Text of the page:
The original focus of the story, Berg said, was more on Banks’ character’s home life and her desire to have a child.

“It just seemed more interesting to keep her personal life out of the movie,” Berg said. “I think it needed to stay focused on the girls. That is the most interesting thing — the relationship between the two girls and Diane Lane’s character and her daughter.”

Berg had seen that kind of relationship when she was an ice skater as a youngster. “I remember the ice skating parents — my parents weren’t like this — who were so intensely all over the kids to make it to the Olympics or whatever. I thought that was such an unbelievable amount of pressure to grow up with — a parent who wants you to be what you couldn’t be. That’s really what Diane’s character is.”

Berg discovered doing a narrative feature was a “backward way of working compared to a documentary, where you kind of find a story in the edit bay. Obviously with a feature, it is 100 percent on the page.”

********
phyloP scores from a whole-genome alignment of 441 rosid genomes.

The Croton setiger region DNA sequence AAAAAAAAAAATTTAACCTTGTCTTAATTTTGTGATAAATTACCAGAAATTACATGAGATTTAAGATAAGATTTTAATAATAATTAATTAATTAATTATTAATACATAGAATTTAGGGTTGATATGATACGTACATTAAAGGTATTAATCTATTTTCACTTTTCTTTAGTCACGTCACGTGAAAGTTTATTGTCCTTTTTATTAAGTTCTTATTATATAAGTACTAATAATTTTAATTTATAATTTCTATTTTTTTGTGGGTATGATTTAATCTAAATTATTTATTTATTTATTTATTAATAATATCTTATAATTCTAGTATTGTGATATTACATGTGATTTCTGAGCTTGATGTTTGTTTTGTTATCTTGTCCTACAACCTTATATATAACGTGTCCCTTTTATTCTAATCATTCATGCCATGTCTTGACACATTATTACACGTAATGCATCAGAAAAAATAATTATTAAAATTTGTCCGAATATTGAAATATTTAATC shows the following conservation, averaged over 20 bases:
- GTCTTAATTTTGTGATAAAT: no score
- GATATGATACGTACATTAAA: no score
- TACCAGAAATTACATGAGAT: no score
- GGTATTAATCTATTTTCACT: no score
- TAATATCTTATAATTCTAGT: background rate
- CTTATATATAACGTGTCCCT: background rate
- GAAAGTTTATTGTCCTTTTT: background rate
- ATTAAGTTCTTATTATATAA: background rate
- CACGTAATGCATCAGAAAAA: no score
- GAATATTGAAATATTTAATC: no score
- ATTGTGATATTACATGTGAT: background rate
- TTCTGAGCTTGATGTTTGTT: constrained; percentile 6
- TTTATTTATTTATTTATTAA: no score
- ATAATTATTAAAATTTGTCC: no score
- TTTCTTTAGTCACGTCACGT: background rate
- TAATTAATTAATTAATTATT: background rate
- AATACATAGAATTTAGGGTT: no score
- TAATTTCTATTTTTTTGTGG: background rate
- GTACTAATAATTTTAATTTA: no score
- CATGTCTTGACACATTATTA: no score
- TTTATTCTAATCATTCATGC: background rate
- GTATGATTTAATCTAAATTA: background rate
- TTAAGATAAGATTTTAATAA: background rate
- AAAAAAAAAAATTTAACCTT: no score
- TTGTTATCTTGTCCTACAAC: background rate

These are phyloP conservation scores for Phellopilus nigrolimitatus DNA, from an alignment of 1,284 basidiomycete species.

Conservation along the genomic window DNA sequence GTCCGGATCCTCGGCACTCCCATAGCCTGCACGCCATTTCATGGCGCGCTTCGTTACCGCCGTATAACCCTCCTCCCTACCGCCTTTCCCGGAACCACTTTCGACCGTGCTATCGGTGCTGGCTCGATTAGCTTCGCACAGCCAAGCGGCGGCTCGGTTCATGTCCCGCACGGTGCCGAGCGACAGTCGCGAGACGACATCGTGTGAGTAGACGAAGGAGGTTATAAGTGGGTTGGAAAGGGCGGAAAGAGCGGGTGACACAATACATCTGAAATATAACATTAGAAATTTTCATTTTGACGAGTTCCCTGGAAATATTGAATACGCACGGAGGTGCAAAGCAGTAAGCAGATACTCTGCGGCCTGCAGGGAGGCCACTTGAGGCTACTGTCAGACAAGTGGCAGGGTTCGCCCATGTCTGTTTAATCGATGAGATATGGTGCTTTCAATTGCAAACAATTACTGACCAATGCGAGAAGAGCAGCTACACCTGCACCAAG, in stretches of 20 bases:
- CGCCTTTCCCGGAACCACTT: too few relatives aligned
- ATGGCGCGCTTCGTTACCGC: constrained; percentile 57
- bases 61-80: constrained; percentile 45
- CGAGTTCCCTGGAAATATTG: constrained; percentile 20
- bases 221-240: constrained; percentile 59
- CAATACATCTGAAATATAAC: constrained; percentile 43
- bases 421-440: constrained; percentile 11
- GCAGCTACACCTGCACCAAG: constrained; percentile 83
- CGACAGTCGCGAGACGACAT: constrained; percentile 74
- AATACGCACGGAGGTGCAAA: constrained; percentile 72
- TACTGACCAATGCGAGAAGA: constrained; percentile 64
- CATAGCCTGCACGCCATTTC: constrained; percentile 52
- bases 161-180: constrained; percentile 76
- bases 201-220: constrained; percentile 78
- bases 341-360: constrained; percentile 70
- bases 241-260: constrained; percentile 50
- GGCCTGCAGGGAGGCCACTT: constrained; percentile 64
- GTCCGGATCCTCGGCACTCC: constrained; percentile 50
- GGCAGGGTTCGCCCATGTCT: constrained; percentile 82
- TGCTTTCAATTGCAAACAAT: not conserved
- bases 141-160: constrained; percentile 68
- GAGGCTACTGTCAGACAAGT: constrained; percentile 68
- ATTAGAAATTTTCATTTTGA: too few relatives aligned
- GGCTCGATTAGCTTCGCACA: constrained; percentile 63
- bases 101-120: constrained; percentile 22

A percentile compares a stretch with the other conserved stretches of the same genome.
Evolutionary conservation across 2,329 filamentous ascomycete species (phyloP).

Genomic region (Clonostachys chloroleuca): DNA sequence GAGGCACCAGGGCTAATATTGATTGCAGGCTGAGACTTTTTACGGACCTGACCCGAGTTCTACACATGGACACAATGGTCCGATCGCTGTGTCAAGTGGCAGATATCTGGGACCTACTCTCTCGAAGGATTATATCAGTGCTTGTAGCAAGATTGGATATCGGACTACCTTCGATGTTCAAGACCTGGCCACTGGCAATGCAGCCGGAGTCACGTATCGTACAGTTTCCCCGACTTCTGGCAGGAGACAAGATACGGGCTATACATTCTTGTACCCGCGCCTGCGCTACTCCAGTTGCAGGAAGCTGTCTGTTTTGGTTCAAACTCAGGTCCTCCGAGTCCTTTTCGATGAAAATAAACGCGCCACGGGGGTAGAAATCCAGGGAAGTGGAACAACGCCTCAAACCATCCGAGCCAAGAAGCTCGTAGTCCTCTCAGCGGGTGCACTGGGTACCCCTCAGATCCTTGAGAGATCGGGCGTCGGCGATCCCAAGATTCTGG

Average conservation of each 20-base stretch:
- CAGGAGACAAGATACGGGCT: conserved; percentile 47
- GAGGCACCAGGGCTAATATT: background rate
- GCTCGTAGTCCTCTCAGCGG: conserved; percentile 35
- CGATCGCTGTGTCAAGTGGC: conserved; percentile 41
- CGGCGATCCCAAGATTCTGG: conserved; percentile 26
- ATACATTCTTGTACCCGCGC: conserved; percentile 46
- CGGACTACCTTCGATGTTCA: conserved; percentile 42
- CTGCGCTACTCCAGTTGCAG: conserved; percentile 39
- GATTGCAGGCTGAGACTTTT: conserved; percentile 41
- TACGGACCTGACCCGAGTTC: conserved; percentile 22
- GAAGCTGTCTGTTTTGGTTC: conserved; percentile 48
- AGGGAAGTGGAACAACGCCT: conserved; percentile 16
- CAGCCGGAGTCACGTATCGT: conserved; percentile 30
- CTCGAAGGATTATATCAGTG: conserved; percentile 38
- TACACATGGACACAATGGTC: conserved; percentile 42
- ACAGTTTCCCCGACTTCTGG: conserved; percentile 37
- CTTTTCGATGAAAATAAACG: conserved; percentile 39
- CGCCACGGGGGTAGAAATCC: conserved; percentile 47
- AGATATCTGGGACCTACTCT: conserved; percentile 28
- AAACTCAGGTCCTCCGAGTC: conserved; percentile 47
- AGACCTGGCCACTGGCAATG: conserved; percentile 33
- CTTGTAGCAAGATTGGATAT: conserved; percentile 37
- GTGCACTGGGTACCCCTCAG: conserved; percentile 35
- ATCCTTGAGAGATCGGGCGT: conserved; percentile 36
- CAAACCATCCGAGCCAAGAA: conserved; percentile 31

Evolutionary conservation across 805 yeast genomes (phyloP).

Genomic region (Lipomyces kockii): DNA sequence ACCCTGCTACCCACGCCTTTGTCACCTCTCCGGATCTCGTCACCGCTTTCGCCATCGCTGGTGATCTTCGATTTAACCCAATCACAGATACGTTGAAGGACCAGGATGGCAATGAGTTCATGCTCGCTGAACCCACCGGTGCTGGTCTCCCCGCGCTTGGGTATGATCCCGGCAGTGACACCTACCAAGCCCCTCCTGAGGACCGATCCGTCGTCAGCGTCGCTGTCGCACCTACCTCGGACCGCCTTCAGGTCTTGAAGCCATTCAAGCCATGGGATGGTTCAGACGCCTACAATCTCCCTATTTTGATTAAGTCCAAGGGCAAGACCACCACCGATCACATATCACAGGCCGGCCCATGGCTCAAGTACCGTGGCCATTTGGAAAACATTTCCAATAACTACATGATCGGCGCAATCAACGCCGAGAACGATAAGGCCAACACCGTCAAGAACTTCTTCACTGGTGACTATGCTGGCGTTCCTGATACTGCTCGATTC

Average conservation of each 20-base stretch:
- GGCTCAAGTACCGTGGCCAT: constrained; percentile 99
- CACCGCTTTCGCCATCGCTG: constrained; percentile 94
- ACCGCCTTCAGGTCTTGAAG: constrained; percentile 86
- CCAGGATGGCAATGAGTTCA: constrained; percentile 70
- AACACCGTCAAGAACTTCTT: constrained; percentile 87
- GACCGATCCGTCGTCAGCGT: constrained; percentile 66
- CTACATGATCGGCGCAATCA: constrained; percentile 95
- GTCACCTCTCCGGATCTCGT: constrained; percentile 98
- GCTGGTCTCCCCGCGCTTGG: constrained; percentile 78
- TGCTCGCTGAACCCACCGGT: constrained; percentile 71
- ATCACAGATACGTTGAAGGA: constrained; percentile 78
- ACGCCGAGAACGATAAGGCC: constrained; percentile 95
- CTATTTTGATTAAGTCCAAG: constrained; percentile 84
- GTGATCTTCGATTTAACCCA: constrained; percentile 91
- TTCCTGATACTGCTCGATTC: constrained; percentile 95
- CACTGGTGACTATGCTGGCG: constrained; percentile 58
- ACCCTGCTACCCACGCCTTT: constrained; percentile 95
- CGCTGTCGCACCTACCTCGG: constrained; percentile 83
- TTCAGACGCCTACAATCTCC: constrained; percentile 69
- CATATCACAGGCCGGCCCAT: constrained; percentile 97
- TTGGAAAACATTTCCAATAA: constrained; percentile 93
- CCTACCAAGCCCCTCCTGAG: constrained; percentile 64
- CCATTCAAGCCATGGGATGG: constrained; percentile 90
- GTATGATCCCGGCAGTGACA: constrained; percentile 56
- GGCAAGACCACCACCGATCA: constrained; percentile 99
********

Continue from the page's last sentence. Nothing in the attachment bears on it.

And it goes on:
Time also wasn’t on Berg’s side. She worked 31/2 years on “West of Memphis”; her shooting schedule on “Every Secret Thing” was 21 days.

“We shot around Queens,” she said. “I had six weeks of prep, and when I got to New York that went down to four weeks. It was super challenging. We were shooting seven scenes a day, and the editing schedule was really tight — 12 weeks. We ended up getting another four weeks. I’m used to doing six months in the edit bay with hundreds of hours of footage. I learned a lot.”

“Every Secret Thing,” which she made in 2013, premiered last year at the Tribeca Film Festival (early reviews were mixed). And since then she’s been juggling several projects.